I understand we have to talk things through with like-minded and trusted friends to process our feelings and formulate our points of view. I understand we need to read about current events. Do all of that. Then do more. Read more. Read more about the history and context of each issue you are passionate about. Read things from different points of view. Read it all with an open mind and a skeptical eye.

Then do two things. One is to do good works. I know we take comfort in sharing hashtags and changing profile pictures and wearing safety pins. I know there is comfort and support in solidarity. But do more. Make the time to write and call your elected government officials. Make time to volunteer with causes you care about, whether it’s working a phone bank or stuffing envelopes or raising money or organizing rallies or boycotts. Just do something. Make time to impact the passage of bills you do not agree with, or with bills you do agree with. I don’t care what you agree with. This is the beauty of a democracy, I may not agree with you, but I urge you to do what you believe in. Protesting and rallying is important to let the world hear your voice. Showing up is only the first step though. It’s not enough. If you don’t like how policies are being made, find out what you need to do and who to contact to have your voice heard.

You must do something other than comment on Facebook or discuss at a cocktail party or march with a sign. You do not get the right to bitch about something if you don’t do something about it. Do something. Do something real and meaningful and impactful. Do works that impact issues and policies. Stop worrying about characteristics of people with opposing points of view. The latter does not impact change. Be a change agent. This is your country. This country is part of your story. Write your story.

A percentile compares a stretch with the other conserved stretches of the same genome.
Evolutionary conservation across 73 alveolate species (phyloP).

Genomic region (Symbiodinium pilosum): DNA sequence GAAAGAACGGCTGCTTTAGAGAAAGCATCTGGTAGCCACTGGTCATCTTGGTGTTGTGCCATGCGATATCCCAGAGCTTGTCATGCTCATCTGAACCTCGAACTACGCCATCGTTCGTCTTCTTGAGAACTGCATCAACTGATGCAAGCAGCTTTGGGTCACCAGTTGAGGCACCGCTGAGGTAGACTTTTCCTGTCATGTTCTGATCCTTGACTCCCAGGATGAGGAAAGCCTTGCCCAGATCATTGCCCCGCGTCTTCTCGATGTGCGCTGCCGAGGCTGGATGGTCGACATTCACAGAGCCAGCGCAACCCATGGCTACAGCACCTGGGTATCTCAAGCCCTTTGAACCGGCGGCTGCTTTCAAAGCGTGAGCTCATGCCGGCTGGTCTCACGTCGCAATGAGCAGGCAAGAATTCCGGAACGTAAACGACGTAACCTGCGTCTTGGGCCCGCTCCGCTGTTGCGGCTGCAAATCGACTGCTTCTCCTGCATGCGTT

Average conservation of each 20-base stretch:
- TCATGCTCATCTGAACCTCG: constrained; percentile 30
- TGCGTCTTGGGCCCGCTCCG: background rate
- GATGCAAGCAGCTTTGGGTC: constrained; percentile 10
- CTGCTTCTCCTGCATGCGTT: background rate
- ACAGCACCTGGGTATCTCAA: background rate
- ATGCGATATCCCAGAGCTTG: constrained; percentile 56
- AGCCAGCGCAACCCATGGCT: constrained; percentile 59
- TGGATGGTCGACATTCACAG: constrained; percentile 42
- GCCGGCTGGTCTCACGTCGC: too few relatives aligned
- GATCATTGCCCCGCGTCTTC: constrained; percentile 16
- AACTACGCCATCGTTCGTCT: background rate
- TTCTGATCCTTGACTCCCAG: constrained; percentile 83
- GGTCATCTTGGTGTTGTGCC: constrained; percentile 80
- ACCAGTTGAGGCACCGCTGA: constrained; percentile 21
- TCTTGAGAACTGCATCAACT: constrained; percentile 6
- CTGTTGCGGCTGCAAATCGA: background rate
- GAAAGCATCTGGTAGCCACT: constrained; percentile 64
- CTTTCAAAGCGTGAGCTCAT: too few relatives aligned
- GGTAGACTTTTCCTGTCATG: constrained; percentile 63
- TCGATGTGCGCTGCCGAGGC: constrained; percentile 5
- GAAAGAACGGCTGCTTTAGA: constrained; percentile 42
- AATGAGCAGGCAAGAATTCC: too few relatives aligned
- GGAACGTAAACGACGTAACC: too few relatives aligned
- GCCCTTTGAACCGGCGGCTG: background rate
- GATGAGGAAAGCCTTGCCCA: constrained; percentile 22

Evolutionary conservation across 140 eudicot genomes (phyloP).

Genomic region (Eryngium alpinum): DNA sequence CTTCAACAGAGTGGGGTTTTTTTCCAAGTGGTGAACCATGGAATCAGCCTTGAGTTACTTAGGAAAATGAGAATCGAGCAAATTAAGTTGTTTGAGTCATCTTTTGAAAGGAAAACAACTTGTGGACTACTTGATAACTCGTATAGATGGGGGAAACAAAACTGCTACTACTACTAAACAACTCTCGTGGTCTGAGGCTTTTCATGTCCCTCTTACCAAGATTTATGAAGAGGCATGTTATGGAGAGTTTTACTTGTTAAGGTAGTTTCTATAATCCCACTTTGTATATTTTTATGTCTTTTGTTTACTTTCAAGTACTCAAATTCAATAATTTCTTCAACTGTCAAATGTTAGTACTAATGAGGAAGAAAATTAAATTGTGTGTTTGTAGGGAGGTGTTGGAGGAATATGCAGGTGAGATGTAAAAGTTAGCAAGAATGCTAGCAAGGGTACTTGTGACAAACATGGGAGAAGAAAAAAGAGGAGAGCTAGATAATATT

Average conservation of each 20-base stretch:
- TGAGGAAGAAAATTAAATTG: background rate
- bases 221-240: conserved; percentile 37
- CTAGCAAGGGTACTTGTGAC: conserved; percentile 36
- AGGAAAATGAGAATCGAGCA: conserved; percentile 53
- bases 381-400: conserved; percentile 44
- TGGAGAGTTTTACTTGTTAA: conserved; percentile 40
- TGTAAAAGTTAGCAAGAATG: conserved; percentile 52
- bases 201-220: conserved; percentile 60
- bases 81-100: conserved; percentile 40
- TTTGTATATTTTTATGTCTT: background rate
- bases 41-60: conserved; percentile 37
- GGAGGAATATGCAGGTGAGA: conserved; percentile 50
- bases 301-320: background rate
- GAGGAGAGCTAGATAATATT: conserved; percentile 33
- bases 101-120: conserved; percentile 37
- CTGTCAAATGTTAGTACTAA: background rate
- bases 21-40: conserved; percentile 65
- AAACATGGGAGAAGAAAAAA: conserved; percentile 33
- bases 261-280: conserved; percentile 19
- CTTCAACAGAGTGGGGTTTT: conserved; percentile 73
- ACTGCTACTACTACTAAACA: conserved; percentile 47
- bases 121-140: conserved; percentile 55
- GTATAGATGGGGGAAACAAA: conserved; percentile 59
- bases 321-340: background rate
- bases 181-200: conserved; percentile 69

And as you write your story, be mindful of the words you choose. This is the second thing you must do. Words matter. They have meaning. Words can hurt, words can heal. Use them carefully. Use them to connect. As you gain a greater understanding of the issues you care about, as you do good works, go and meet real people in the Other Groups. Go and sit with them. With one of them. With some of them. Bring coffee. Bring cake. Bring grace. Ask her name. Ask for his story. Keep your mouth shut so you can look into her eyes and listen to her story and pain and fears and failures and struggles and injustices. Find out how he got to this place in his life where he believes the things he does.